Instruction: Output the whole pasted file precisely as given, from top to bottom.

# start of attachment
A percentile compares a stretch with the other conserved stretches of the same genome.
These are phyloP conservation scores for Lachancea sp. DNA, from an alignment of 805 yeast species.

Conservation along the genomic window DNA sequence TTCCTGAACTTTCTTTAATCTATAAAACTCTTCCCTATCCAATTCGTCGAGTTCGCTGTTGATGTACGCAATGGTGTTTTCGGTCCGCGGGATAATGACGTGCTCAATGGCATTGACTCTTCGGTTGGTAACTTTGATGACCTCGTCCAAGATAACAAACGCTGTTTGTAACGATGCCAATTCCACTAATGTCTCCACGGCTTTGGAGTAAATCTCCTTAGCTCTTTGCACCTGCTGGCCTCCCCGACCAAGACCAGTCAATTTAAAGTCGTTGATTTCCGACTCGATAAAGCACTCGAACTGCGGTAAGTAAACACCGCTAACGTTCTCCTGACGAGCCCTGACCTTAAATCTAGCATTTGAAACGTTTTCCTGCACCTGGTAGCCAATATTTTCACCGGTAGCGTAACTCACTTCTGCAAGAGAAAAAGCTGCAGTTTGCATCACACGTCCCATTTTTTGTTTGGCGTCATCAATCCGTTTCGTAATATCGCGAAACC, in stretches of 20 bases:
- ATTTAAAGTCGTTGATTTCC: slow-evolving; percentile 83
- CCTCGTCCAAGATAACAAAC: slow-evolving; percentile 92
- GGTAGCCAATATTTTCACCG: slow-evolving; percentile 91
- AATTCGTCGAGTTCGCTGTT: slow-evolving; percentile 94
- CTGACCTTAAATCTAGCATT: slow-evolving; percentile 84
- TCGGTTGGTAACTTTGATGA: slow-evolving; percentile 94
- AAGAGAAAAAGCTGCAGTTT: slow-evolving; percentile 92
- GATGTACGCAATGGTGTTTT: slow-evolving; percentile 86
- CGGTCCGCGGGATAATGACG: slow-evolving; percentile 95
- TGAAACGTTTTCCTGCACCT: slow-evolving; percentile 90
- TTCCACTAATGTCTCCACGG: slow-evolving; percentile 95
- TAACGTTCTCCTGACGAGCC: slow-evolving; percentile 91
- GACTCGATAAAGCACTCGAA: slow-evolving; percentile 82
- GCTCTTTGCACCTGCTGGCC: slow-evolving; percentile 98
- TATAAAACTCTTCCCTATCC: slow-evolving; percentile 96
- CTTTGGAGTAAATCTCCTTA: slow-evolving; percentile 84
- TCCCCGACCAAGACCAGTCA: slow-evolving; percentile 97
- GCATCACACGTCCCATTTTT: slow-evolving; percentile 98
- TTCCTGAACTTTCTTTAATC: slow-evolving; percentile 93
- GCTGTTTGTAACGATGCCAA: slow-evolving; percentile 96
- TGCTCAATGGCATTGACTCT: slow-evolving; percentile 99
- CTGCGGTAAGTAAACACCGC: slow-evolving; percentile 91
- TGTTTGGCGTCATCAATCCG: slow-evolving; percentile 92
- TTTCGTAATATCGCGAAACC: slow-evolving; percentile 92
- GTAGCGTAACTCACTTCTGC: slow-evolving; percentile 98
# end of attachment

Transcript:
A percentile compares a stretch with the other conserved stretches of the same genome.
These are phyloP conservation scores for Lachancea sp. DNA, from an alignment of 805 yeast species.

Conservation along the genomic window DNA sequence TTCCTGAACTTTCTTTAATCTATAAAACTCTTCCCTATCCAATTCGTCGAGTTCGCTGTTGATGTACGCAATGGTGTTTTCGGTCCGCGGGATAATGACGTGCTCAATGGCATTGACTCTTCGGTTGGTAACTTTGATGACCTCGTCCAAGATAACAAACGCTGTTTGTAACGATGCCAATTCCACTAATGTCTCCACGGCTTTGGAGTAAATCTCCTTAGCTCTTTGCACCTGCTGGCCTCCCCGACCAAGACCAGTCAATTTAAAGTCGTTGATTTCCGACTCGATAAAGCACTCGAACTGCGGTAAGTAAACACCGCTAACGTTCTCCTGACGAGCCCTGACCTTAAATCTAGCATTTGAAACGTTTTCCTGCACCTGGTAGCCAATATTTTCACCGGTAGCGTAACTCACTTCTGCAAGAGAAAAAGCTGCAGTTTGCATCACACGTCCCATTTTTTGTTTGGCGTCATCAATCCGTTTCGTAATATCGCGAAACC, in stretches of 20 bases:
- ATTTAAAGTCGTTGATTTCC: slow-evolving; percentile 83
- CCTCGTCCAAGATAACAAAC: slow-evolving; percentile 92
- GGTAGCCAATATTTTCACCG: slow-evolving; percentile 91
- AATTCGTCGAGTTCGCTGTT: slow-evolving; percentile 94
- CTGACCTTAAATCTAGCATT: slow-evolving; percentile 84
- TCGGTTGGTAACTTTGATGA: slow-evolving; percentile 94
- AAGAGAAAAAGCTGCAGTTT: slow-evolving; percentile 92
- GATGTACGCAATGGTGTTTT: slow-evolving; percentile 86
- CGGTCCGCGGGATAATGACG: slow-evolving; percentile 95
- TGAAACGTTTTCCTGCACCT: slow-evolving; percentile 90
- TTCCACTAATGTCTCCACGG: slow-evolving; percentile 95
- TAACGTTCTCCTGACGAGCC: slow-evolving; percentile 91
- GACTCGATAAAGCACTCGAA: slow-evolving; percentile 82
- GCTCTTTGCACCTGCTGGCC: slow-evolving; percentile 98
- TATAAAACTCTTCCCTATCC: slow-evolving; percentile 96
- CTTTGGAGTAAATCTCCTTA: slow-evolving; percentile 84
- TCCCCGACCAAGACCAGTCA: slow-evolving; percentile 97
- GCATCACACGTCCCATTTTT: slow-evolving; percentile 98
- TTCCTGAACTTTCTTTAATC: slow-evolving; percentile 93
- GCTGTTTGTAACGATGCCAA: slow-evolving; percentile 96
- TGCTCAATGGCATTGACTCT: slow-evolving; percentile 99
- CTGCGGTAAGTAAACACCGC: slow-evolving; percentile 91
- TGTTTGGCGTCATCAATCCG: slow-evolving; percentile 92
- TTTCGTAATATCGCGAAACC: slow-evolving; percentile 92
- GTAGCGTAACTCACTTCTGC: slow-evolving; percentile 98